In order to successfully navigate a rigorous and intense didactic and experiential curriculum, students must be able to effectively learn through a variety of educational modalities such as didactic classroom instruction, small group discussion, and independent study. A rigorous and intense curriculum necessitates the ability to think quickly and accurately in an organized manner, while mastering the broad and complex body of knowledge that comprises pharmacy education. Students are expected to synthesize, analyze, interpret, integrate, process, measure, and calculate scientific and clinical information, as well as comprehend three dimensional relationships and understand the spatial relationships of structures, which are embedded in laboratory and clinical settings. In order to ensure self-assessment and improvement, students must be able to recognize personal knowledge deficits and limitations, and identify situations in which such deficits or limitations require further study as well as develop and carry out an improvement plan.
During the Pharm.D. curriculum, students will be required to provide health and vaccine records, complete tests to assess the health status for communicable diseases (i.e. PPD testing), submit and clear (per individual site requirements) all required criminal background checks and drug testing. The Compliance Requirements for Professional Student Experiences Policy contains additional information. It is located online in the Nesbitt School of Pharmacy Handbook or may also be requested by reaching out to the Pharmacy Dean's Suite at 570-408-4298. Students are responsible for their transportation to clinical experiential sites.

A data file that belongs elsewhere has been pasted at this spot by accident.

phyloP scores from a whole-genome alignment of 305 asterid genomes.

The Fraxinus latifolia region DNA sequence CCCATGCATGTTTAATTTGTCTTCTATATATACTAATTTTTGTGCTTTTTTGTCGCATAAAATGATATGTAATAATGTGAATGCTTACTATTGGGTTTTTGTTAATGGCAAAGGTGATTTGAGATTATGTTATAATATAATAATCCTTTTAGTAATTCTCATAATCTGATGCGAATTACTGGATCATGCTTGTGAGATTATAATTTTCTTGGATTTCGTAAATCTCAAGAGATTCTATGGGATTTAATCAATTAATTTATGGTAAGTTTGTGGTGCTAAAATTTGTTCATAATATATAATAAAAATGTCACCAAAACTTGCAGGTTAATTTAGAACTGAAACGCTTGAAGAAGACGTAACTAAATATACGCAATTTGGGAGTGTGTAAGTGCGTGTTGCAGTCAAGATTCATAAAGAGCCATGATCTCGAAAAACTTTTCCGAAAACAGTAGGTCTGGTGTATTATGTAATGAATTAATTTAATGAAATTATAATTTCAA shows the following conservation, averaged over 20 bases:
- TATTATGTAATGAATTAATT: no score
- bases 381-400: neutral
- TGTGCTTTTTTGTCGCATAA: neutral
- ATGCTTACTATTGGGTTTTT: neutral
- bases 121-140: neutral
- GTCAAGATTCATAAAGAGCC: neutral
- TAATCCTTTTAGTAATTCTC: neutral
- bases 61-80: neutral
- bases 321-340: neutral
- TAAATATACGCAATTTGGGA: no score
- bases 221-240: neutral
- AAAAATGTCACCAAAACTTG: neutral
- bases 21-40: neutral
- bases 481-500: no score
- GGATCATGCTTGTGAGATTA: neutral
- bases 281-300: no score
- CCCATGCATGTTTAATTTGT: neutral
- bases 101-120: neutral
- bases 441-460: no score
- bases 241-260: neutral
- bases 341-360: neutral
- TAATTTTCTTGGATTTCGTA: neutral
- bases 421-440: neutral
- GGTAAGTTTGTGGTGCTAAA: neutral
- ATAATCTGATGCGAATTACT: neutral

Candidates must acknowledge, upon acceptance of admission to the School of Pharmacy, that they understand the technical standards and additional requirements for experiential education.
The School of Pharmacy is committed to helping students with disabilities complete the course of study leading to the Doctor of Pharmacy degree by reasonable means or accommodations. Reasonable accommodations are services provided to individuals with disabilities that remove or lessen the effect of the disability-related barrier. Individuals without documented disabilities are not eligible for accommodations.
Candidates with disabilities, in accordance with Wilkes University policy, and as defined by section 504 of 1973 Vocational Rehabilitation Act and the Americans with Disabilities Act of 1993, who may seek accommodations in order to meet the technical standards are encouraged to contact University College to discuss what reasonable accommodations, if any, the School of Pharmacy could make in order for the candidate to meet the standards. A student with a disability who requests accommodations will be required to submit this request in writing and provide pertinent supporting documentation in accordance with Wilkes University policies. Candidates are not required to disclose any information regarding technical standards to the Admissions Committee.